http://d24w6bsrhbeh9d.cloudfront.net/photo/792383_700b.jpg

Yes, I think the fact that our ideological vision of beauty changes over time, and with our lifestyles, is not to be dismissed. Robust women used to be considered sexy, maybe it had something to do with the survival instint, big meant healthy, you didn't want some skinny girl who was gonna die during the first winter (LOL but true)...Today we have a life of leisure, relatively speaking, and maybe its a naturally evolved consensus that thin women are more desirable. Is the media a mirror for society, or does it dictate society? I think we can certainly see with fashion that some things are dictated to a certan extent. You show people something enough times, they will start to like it, no matter how ridiculous it is...

That said, I think that designers have no real desire to change the body type that they use to model their clothing simply because they are looking for a frame for the clothing itself...

For the record, the whole skinny model thing started with Twiggy in the 60s... I saw a documentary on it not too long ago...

TheDivinitus
11-07-2013, 12:51 AM
Could you please tell what docu it was? Thanks.

ahn
11-07-2013, 10:28 PM
Perhaps Twiggy is credited with the initiation of the super-skinny model as a standard, but I was very interested to read in this link Gracia (Rosenrot) posted on twitter http://www.businessoffashion.com/2013/10/colins-column-tomes-of-the-times-3.html an excerpt of which:


And in that Jean Patou was not mistaken. His eyes were raised to a distant dress horizon which he understood thoroughly, making him the only couturier in Paris able to claim to have seen fashion’s first future shock of the twentieth century: the modernity of the streamlined, svelte silhouette.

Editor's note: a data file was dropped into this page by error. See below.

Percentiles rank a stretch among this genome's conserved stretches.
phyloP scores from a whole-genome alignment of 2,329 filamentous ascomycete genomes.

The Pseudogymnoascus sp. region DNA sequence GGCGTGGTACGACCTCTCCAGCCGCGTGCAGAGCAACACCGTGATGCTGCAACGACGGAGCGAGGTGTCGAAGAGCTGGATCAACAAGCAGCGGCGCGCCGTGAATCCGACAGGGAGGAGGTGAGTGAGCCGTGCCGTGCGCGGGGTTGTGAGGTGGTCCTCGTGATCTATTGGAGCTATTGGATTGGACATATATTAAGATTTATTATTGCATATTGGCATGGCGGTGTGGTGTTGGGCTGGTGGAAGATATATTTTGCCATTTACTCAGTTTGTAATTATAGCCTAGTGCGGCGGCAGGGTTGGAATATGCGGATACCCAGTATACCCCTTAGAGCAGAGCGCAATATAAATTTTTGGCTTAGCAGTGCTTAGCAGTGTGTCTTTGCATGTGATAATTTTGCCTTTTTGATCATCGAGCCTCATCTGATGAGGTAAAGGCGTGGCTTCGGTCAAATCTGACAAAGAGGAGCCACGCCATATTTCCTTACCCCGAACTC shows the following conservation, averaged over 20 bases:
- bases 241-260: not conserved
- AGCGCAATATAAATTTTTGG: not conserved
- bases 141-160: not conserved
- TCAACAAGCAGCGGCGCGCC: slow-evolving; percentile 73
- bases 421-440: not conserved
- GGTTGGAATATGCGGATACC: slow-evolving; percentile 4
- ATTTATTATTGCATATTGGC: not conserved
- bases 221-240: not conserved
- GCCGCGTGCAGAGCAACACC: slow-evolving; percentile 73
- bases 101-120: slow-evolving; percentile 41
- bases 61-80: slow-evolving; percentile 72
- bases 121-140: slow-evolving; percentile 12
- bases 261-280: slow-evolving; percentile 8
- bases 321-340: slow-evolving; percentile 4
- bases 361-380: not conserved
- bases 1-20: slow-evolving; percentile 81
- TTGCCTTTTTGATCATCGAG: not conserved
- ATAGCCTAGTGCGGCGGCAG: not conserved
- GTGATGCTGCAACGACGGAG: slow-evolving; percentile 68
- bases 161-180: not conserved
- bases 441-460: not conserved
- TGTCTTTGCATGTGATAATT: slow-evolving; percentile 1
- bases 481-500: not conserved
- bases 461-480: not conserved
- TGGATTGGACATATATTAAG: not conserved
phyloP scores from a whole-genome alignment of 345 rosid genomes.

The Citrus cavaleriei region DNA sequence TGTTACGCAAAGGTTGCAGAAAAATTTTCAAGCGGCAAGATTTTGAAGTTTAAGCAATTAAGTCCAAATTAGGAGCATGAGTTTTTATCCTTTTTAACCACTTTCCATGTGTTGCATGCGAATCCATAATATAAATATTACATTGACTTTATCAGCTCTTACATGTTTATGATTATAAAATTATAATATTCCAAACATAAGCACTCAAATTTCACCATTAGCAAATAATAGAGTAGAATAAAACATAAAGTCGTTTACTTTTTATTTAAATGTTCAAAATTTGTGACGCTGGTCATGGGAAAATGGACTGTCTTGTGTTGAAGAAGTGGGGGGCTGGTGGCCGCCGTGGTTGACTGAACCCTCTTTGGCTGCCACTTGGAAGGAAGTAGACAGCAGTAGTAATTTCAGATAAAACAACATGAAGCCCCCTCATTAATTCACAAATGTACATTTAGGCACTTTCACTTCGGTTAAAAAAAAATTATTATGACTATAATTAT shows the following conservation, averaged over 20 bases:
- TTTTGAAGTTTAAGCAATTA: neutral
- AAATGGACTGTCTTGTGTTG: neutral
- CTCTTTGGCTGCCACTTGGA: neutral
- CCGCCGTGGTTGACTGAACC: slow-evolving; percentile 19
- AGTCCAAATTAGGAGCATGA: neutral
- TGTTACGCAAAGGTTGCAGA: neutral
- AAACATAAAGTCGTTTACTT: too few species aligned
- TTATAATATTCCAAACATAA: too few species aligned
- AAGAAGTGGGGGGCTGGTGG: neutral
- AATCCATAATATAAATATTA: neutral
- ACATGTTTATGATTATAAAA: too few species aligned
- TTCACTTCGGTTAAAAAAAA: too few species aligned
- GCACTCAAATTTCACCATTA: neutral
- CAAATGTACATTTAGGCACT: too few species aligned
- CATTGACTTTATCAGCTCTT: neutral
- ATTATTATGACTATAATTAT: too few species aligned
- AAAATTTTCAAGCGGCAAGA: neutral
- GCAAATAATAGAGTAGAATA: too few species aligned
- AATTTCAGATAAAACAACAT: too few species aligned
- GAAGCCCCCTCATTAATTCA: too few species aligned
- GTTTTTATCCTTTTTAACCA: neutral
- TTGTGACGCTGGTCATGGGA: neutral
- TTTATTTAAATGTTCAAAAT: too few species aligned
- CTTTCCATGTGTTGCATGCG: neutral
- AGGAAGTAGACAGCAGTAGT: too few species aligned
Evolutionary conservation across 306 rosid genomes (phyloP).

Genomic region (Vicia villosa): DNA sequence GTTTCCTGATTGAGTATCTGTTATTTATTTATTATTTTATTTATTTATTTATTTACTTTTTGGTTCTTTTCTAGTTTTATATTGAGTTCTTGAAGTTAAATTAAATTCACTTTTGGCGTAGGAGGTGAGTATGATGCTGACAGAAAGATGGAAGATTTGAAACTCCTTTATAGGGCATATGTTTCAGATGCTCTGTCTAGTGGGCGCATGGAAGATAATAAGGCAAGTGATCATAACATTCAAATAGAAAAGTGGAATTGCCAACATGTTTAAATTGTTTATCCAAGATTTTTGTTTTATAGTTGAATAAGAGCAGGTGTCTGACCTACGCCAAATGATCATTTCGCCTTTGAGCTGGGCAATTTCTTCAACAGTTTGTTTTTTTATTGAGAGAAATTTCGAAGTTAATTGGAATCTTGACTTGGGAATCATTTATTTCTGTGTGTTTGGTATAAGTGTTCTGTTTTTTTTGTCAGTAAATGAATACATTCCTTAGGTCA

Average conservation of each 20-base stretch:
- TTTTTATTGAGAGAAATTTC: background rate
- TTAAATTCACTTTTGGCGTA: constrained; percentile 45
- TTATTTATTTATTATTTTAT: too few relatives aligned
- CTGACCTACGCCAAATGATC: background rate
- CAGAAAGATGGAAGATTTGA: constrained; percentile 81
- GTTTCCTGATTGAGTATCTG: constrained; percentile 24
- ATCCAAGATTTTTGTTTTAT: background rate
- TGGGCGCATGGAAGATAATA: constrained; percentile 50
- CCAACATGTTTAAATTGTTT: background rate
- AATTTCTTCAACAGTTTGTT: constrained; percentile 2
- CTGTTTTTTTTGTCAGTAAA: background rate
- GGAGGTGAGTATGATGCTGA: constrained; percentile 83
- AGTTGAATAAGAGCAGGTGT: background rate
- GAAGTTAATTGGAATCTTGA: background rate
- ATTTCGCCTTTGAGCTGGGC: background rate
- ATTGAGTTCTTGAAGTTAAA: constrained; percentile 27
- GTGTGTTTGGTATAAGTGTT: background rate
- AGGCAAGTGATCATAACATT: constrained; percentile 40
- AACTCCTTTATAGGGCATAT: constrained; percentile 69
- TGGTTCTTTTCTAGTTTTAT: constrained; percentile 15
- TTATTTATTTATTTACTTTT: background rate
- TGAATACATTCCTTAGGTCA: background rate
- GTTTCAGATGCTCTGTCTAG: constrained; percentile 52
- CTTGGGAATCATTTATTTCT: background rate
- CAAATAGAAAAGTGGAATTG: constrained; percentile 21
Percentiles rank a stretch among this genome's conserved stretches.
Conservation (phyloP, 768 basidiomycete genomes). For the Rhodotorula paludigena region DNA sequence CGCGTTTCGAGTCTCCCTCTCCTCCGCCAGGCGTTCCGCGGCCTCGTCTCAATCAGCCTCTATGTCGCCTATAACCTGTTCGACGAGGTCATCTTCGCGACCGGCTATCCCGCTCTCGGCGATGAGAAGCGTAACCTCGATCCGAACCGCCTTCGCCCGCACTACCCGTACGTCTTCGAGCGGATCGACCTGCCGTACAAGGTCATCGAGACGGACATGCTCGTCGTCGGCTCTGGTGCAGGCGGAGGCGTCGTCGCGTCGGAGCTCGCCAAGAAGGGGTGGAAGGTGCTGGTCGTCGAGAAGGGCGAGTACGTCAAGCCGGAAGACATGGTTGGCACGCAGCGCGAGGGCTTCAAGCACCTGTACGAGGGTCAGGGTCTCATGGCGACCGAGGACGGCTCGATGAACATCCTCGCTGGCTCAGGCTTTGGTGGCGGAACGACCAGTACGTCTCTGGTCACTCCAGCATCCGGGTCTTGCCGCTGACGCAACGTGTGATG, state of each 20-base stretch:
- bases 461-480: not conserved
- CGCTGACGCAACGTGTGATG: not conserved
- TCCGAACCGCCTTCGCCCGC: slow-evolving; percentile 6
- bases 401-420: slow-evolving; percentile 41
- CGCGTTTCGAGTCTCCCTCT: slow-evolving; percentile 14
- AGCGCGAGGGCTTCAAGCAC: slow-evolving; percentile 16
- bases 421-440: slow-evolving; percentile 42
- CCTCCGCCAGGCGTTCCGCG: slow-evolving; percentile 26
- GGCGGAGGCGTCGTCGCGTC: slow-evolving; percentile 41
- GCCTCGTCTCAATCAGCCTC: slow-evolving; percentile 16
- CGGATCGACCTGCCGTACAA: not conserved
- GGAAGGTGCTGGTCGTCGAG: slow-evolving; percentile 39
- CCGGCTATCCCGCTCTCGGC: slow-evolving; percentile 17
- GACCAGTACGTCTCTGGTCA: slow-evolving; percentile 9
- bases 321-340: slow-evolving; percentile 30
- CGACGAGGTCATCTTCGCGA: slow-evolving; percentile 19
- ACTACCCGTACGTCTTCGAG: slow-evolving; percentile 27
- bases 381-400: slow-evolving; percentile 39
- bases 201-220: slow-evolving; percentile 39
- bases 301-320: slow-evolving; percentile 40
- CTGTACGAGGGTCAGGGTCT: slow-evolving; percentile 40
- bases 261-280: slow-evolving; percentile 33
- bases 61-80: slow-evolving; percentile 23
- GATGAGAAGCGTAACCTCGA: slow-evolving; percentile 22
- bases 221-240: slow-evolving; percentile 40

We are talking of the dress revolution called sportswear, whereby good taste in fashion was to be about elimination and simplification. Based on a modern cut that gave women freedom and made them more conscious of the importance of the slim shape than ever before in history, it was a radical and permanent change of step.

Which begs the question - which came first, the chicken or the egg? Is it the skinny model we should blame or is it the fashions that force the figures?

fadetogrey
11-11-2013, 01:03 PM
To me the popularization of Skinny models- more specifically boyish, skinny all over (let’s not forget about the impossibly skinny corseted waists throughout history) girls in the 1960s feels like a reaction (or rebellion) to the socially acceptable norm of feminine beauty from the decade(s) before- the voluptuous, womanly bombshell with full breasts and hips. I think how different the clothes of the 60s were from the 50s and the drastic switch in ideal figure for modelling those clothes somewhat makes sense.

Social freedoms made wearing more revealing/tight fitting clothing more acceptable… the jeans so tight in the 70s that women needed pliers to pull up the zipper, barely there bikinis, plus the popularization of exercise (let’s get physical!) in the 80s, the “ideal woman” got thinner over time.

That "Heroin chic" thin androgyny in the 90s countered the comparatively healthy-looking (though still thin) supermodels (Linda, Naomi, Cindy, etc) But I’m not sure how it has evolved to such a rail thin pre-pubescent ideal that it is today, and that few are rebelling against.

In short I think the chicken and egg happened at the same time... influencing each other, though in my opinion I think that clothing has slightly more of an impact on body shape than the reverse.